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A History of England Principally in the Seventeent

Were to swear to the ecclesiastical supremacy


In

the Parliament that met immediately after the coronation (which was still celebrated by a Catholic bishop), they began with the question which had most occupied the late assembly, namely, should the Church revenues that had been attached to the crown be restored to it. The Queen's proposal, that they should be left to the crown, was quite the view of the assembly and obtained their full consent.

The Parliamentary form of government however had also the greatest influence on religious affairs. Having risen originally in opposition to Rome, the Parliament, after the vicissitudes of the civil wars, first recovered its full importance when it took the side of the crown in its struggle with the Papacy. It did not so much concern itself with Dogma for its own sake: it had thought it possible to unite the retention of Catholicism with national independence. Under Mary every man had become conscious that this would be impossible. It was just then that the Parliament passed from its previous compliant mood into opposition, which was not yet successful because it was only that of the minority, but which prepared the way for the coming change of tone. It attached itself joyfully to the new Queen, whose birth necessarily made her adopt a policy which took away all apprehensions of a union with the Romish See injurious to the country.

The complete antagonism between the Papal and the Parliamentary powers, of which one had

swayed past centuries and the other was to sway the future, is shown by the conduct of the Pope, when Elizabeth announced her accession to him. In his answer he reproached her with it as presumption, reverted to the decision of his predecessors by which she was declared illegitimate, required that the whole matter should be referred to him, and even mentioned England's feudal relation to the Papacy:[185] but Parliament, which had rejected this claim centuries before, acknowledged Elizabeth as legitimately sprung from the royal blood, and as Queen by the law of God and of the land; they pledged themselves to defend her title and right with their lives and property.

Owing to this the tendencies towards separation from Rome were already sure to gain the superiority: the Catholic members of the Privy Council, to whom Elizabeth owed her first recognition, could not contend effectively against them. But besides this, Elizabeth had joined with them a number of men of her own choice and her own views, who like herself had not openly opposed the existing system, but disapproved it; they were mainly her personal friends, who now took the direction of affairs into their hands; the change which they prepared looked moderate but was decided.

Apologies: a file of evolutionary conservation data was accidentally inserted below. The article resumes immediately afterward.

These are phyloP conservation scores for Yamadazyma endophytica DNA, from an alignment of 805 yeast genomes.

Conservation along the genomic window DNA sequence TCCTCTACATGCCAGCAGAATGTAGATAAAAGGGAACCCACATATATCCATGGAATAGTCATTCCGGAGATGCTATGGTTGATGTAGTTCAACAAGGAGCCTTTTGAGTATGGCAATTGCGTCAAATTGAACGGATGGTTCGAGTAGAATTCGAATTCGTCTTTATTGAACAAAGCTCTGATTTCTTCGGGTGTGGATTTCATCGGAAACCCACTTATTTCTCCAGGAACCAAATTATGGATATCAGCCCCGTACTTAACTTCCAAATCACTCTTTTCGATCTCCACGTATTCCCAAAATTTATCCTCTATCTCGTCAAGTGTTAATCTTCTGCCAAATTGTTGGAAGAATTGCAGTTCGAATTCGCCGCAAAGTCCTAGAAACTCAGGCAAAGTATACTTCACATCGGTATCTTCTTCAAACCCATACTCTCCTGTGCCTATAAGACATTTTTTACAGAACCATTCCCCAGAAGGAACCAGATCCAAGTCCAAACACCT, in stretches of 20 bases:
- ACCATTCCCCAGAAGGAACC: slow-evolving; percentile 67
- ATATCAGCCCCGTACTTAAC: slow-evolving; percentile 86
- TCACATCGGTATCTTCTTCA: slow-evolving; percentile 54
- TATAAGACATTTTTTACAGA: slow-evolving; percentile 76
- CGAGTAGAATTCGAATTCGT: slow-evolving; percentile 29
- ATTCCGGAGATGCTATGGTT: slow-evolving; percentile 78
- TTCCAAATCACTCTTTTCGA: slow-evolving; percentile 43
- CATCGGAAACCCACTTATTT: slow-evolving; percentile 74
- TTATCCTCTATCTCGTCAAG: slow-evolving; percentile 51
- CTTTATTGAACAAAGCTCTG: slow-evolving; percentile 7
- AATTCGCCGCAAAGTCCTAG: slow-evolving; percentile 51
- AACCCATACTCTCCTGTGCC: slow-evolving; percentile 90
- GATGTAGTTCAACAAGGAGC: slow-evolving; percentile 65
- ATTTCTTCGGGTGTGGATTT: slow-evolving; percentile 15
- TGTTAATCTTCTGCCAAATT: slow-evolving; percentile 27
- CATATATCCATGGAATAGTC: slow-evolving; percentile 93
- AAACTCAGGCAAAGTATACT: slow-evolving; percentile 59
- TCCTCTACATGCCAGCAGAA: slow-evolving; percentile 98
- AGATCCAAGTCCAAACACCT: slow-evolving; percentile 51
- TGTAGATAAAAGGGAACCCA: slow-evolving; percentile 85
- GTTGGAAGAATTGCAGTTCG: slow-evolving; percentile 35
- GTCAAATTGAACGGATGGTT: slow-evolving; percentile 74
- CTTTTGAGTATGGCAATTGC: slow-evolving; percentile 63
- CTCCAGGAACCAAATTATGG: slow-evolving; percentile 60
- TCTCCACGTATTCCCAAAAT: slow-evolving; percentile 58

Elizabeth rejected the title of 'Supreme Head of the Church,' because it not merely aroused the aversion of the Catholics, but also gave offence to many zealous Protestants; it made however no essential difference when she replaced it by the formula 'in all causes as well ecclesiastical as civil, supreme.' Parliament declared that the right of visiting and reforming the Church was attached to the crown and could be exercised by it through ecclesiastical commissioners. The clergy, high and low, were to swear to the ecclesiastical supremacy, and abjure all foreign authority and jurisdiction. The punishment for refusing the oath was defined: it was not to be punished with death as under Henry VIII, but with the loss of office and property. All Mary's acts in favour of an independent legislation and jurisdiction of the spiritualty were repealed. The crown appropriated to itself, with consent of Parliament, complete supremacy over the clergy of the land.

The Parliament allowed indeed that it did not belong to it to determine concerning matters really ecclesiastical; but it held itself authorised, much like the Great-Councils of Switzerland, to order a conference of both parties, before which the most pressing questions of the moment, on the power of national Churches, and the nature of the Mass, should be laid.


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